A series of political mailings that resemble newspapers and excoriate Democratic Gov. J.B. Pritzker over crime issues has prompted the governor to claim they’re the work of “racist political consultant” and right-wing radio show host Dan Proft, who also is financially supporting Republican governor candidate Darren Bailey.

The mailings, tailored to specific areas and sent to voters throughout Chicagoland under such labels as “Chicago City Wire,” “DuPage Policy Journal,” and “Will County Gazette,” are filled with purported news articles containing misinformation about the effects of criminal justice reforms enacted under Pritzker. The mailings contend the new law will free dangerous criminal suspects from jail and unleash them into the suburbs.

A recent two-page spread features photos of predominantly Black men the mailer states are “suspects” in violent crimes who could be released from local county jails and into “neighborhoods” under the state’s no-cash bail policy that goes into effect Jan. 1.

Under the new law, judges are to consider pretrial release on an individual basis, including those charged with murder, based on whether suspects are a risk to the community or a flight risk. The mailings state the new law “mandates” murder suspects awaiting trial be released from jail and gave a list of charges that it said were “non-detainable.”

“This is a messaging that’s coming from a racist political consultant, who used to associate himself with Illinois, now lives in Florida. And he’s sending messages that are, if you look at what he’s printed, it’s clearly all about the idea that, again, what he’s printing, that Black people are threatening your way of life. That’s essentially what he’s putting in these publications,” Pritzker said of Proft at an unrelated event in south suburban Harvey.

“It’s a scare tactic. It’s meant to have people (show) concern for their safety. And the truth of the matter is that what he’s purveying here is complete hogwash. I’m probably being polite when I say that. It’s disgusting. It’s a terrible thing to do,” he said. “And frankly, he’s doing it on behalf of Darren Bailey. And that says as much as you need to know about Darren Bailey.”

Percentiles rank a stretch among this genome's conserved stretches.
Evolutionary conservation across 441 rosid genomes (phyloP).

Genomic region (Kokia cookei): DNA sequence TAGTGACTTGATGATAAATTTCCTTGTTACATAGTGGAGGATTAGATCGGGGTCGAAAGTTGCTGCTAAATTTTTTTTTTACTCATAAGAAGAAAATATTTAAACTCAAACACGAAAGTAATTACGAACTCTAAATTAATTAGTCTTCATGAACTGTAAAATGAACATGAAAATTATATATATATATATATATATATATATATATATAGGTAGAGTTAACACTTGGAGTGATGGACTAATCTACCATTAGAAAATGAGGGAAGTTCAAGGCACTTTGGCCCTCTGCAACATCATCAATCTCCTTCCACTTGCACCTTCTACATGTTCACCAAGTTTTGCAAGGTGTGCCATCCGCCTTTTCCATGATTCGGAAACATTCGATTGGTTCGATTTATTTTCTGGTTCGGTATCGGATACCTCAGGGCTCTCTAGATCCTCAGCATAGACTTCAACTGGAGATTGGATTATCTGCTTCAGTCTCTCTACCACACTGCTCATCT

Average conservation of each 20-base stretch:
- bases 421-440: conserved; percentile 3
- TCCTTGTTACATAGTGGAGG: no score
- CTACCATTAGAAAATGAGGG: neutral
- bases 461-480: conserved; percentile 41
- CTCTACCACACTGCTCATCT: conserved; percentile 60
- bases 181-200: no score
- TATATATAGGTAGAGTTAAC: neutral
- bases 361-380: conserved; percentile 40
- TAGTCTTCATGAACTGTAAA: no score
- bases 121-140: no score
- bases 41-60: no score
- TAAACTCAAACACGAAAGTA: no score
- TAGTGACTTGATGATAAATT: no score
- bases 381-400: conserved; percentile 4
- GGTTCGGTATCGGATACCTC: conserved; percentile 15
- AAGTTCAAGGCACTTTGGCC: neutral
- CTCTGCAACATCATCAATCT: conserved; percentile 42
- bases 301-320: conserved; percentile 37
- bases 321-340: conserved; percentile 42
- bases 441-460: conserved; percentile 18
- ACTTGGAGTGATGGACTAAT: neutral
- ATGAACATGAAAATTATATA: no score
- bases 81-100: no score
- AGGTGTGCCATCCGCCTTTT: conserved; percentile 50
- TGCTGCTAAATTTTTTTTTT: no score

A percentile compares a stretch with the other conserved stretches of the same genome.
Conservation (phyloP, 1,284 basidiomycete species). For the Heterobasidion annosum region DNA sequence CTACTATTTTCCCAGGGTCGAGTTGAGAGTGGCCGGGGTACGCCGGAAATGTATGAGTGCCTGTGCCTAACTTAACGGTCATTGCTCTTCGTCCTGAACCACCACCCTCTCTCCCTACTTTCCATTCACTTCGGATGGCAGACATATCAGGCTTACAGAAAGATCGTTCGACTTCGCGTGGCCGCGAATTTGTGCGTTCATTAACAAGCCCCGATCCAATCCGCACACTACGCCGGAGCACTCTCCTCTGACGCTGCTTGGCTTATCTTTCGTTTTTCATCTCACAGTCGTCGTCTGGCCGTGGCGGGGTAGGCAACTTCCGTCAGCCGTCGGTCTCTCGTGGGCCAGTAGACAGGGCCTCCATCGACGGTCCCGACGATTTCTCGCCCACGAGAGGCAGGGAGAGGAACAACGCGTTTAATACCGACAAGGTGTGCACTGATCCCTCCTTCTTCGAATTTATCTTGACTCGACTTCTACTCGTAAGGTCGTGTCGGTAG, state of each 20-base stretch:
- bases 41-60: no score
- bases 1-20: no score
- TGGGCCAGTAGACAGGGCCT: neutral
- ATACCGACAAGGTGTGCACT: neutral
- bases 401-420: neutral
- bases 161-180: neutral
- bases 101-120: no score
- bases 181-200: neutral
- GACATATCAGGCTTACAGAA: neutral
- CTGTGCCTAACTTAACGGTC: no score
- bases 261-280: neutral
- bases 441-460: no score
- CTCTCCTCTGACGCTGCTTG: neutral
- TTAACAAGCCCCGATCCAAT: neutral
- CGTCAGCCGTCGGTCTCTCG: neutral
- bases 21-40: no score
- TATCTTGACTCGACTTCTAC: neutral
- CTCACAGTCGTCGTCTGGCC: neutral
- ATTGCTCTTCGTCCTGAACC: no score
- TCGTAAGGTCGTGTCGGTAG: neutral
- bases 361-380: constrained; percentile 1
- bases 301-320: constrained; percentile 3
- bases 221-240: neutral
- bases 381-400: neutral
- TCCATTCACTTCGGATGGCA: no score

In an email reacting to Pritzker calling him “racist,” Proft said, “It’s like being called ugly by a frog.”

In a Twitter post, Proft said Pritzker “infuses race into every, single policy debate. He never deal on the merits, particularly on public safety. He signed the state’s death warrant with his no cash bail law.” He challenged Pritzker to name “one specific item in the newspaper you excoriate that is untrue or inaccurate.”

But in statements, supporters of the SAFE-T act and the Pretrial Fairness Act, as the cashless-bail portion is known, noted that any of those pictured as potential dangers to local communities could be released now if they posted bail.

“In the current system, the amount of money someone has determines whether they can be released — not whether they pose a threat to someone else or are likely to free prosecution,” the Illinois Network for Pretrial Justice said in a statement.

Still, Proft’s use of the mailings was backed by Bailey, the downstate farmer and state senator from Xenia who has made crime the top issue in his Republican campaign for governor.

“These newspapers that are circulating the state that are full of facts and truth and Gov. Pritzker has the gall to call it a lie, to keep the people uninformed,” Bailey said in an interview on Proft’s “Chicago’s Morning Answer” show Thursday.

“With the help of … these newspapers that are circulating across the state, now they’ve got these facts in them. And it’s awesome because every day when people are receiving this, they’re texting me this information,” Bailey told Proft. “I mean, I’ve been trying to expel this and talk about this for two years, but it’s finally getting out and it’s finally resonating.”